Fig. 4: Observation of topological Anderson phase transitions with statistical measurements on individually programming the TI with strong disorder.
figure 4

a, Ideal Floquet TI in weak-coupling regime(θ = 0.3π) with no disorder. All microrings are matched to resonance. There is a forbidden bandgap within one FSR. b, TAI induced by strong disorder. Topological Anderson phase transitions occur at the forbidden bandgaps and connect them with TAI boundary modes. Statistical measurements of the TAI with a large variety of disorder are necessary to observe the topological Anderson phase transitions, which are realized on a single device by individually controlling phase disorder in all rings in our experiment. c,d, Measured (c) and simulated (d) transmission spectra of the TAI with different levels of disorder. For each level of disorder, 100 samples are generated on the chip for statistical measurements, and the mean spectrum is plotted. With an increase of disorder, an intriguing peak that represents the TAI boundary mode (indicated by the red arrow) gradually emerges at the low-transmission dip where the forbidden bandgap used to be in the ideal lattice with no disorder. e, Imaging the dynamic process of topological Anderson phase transitions. Each image is an accumulated field distribution of 100 samples. The phase transition from a forbidden mode to a TAI boundary mode transported along the upper boundary is observed. Simulation results are shown for comparison, and are in good agreement with experimental results. In contrast to random diffusions of bulk modes, the TAI boundary modes propagate along the boundary and rapidly decay into the bulk. f,g, Measured (f) and simulated (g) transmission spectra of a 1D trivial device. The shape of the transmission spectra does not change with increasing disorder, and the low-transmission dip corresponding to the forbidden bandgap remains a dip (indicated by the blue arrow); that is, no phase transition occurred.

We further benchmark photonic TIs in various lattice structures. Experimental results for the well known Su–Schrieffer–Heeger 1D TIs are shown in Supplementary Fig. 20. The redundant dimension for the 1D models in a two-dimensional lattice allows observations of the non-Hermitian skin effect in Supplementary Fig. 21, and other unordinary experiments such as non-reciprocity and next-nearest-neighbour coupling are implementable. Moreover, it is also possible to achieve other two-dimensional lattice geometries beyond the inherent square lattice by reprogramming microrings. Figure 5 illustrates an example of equivalent Floquet TIs in the honeycomb lattice. A perfect correspondence between the measured transmission spectra and simulated projected band structures in the strong-coupling regime (θ = 0.08π) and weak-coupling regime (θ = 0.24π) is shown in Fig. 5e–h. When θ is larger than 0.19π, TPTs occur at the bandgaps across ϵ = π/T and the flat high-transmission plateau turns into a blocked dip. Distinct real-space field distributions for different modes are shown in Fig. 5b–d, including topological edge modes conducting along the honeycomb boundaries, dissipatively distributed bulk modes and inhibitively forbidden bandgaps. By distinguishing the winding number, we observe phase transitions in a five-bulk-band structure. Such multiple non-trivial topological phases in standard honeycomb lattices have been achieved in another recent work60, using chain-driven laser-written waveguides. This effectively validates the correctness and reliability of our programmable topological chip. In addition, the results show that, by reconfiguring the device, a squared mesh-based TI can be equivalently translated into a TI based on the hexagonal mesh53,54. Such topological equivalence is also indicated in a scheme shown in Supplementary Fig. 25.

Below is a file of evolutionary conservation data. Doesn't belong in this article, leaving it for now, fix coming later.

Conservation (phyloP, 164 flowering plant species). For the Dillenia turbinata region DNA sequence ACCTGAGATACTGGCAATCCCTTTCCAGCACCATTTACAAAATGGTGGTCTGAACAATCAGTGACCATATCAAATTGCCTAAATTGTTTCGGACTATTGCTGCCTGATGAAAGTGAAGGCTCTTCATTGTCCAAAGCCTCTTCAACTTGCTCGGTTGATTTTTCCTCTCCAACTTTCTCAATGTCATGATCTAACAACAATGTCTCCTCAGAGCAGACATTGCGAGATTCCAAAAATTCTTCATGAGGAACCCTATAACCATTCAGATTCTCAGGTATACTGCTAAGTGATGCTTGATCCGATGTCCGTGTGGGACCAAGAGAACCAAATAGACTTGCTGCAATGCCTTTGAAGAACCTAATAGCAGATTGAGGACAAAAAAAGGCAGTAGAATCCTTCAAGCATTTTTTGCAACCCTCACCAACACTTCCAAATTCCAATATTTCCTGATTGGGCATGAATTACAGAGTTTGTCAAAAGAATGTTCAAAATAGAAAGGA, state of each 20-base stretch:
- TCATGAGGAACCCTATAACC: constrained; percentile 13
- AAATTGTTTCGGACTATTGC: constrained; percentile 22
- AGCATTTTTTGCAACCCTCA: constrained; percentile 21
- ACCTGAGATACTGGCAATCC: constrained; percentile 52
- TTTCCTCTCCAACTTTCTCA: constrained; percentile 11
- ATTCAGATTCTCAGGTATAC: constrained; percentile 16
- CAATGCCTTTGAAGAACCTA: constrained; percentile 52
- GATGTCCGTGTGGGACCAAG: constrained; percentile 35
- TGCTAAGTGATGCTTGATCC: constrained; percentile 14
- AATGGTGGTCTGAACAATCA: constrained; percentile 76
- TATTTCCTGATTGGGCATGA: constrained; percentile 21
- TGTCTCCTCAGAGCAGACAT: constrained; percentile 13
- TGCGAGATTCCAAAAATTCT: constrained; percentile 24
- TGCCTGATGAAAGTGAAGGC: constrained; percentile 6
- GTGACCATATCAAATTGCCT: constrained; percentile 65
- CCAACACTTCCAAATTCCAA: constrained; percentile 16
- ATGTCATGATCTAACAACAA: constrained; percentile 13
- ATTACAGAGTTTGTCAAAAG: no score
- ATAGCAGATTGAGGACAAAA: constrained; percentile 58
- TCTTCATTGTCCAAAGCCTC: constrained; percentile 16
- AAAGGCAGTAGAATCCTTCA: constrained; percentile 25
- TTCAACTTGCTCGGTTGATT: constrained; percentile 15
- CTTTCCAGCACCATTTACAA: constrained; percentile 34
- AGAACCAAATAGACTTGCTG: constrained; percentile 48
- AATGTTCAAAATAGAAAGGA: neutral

Fig. 5: Floquet TIs in the honeycomb lattice on reconfiguring the lattice geometry.
figure 5

a, A reconfigured square lattice that is equivalent to the honeycomb lattice. bd, Measured real-space distributions of light field in different modes: topological edge mode (b), bulk mode (c) and forbidden bandgap (d). e,f, Measured transmission spectrum (e) and calculated projected band (f) when the device works at θ = 0.08π. There are five bulk bands in one FSR, distinct from the three-particle model in a square lattice. The winding numbers \({{{\mathcal{W}}}}\) in all bulk bandgaps are unity, implying the existence of non-trivial boundary modes. g,h, Measured transmission spectrum (g) and calculated projected band (h) when the device works at θ = 0.24π. When decreasing the coupling strength to the critical point of θ = 0.19π, TPTs occur at the bandgap across ϵ = π/T, turning it into a trivial forbidden bandgap (\({{{\mathcal{W}}}}\) = 0), while other bandgaps remain non-trivial.

This work has demonstrated a flexibly and rapidly programmable topological photonic chip. Multifunctionalities are benchmarked by reprogramming the generic chip, including dynamic TPTs, realizations of diverse topological lattices and implementations of statistical measurement of topological processes. Our generic chip could be directly used to discover topological phases of light and understand exotic phenomena. The chip possesses unique backward operations in a large-scale lattice of optical resonators and it may provide an alternative solution for classical38,39,40 and quantum47,48,49 information processing and computing tasks. It could provide flexible hardware to model the lattice of topological materials and predict their physical properties. Such reprogrammability could even allows dynamic simulation of real-world materials, where disorder, inhomogeneity and anisotropy are commonly present. To emulate these complex topological materials and matter, a larger-scale lattice is required. Further scaling of the topological chip is achievable by delicate design of the recirculating photonic circuits and electrical routing circuits. Advanced silicon-based integrated photonic technologies may provide the ultimate solutions for very-large-scale integrated programmable TIs, using heterogeneous integration of different optical materials on silicon61 and photonics–electronics packaging or co-integration62. Programmable topological photonic chips may provide one generic platform for fundamental science and topological technologies.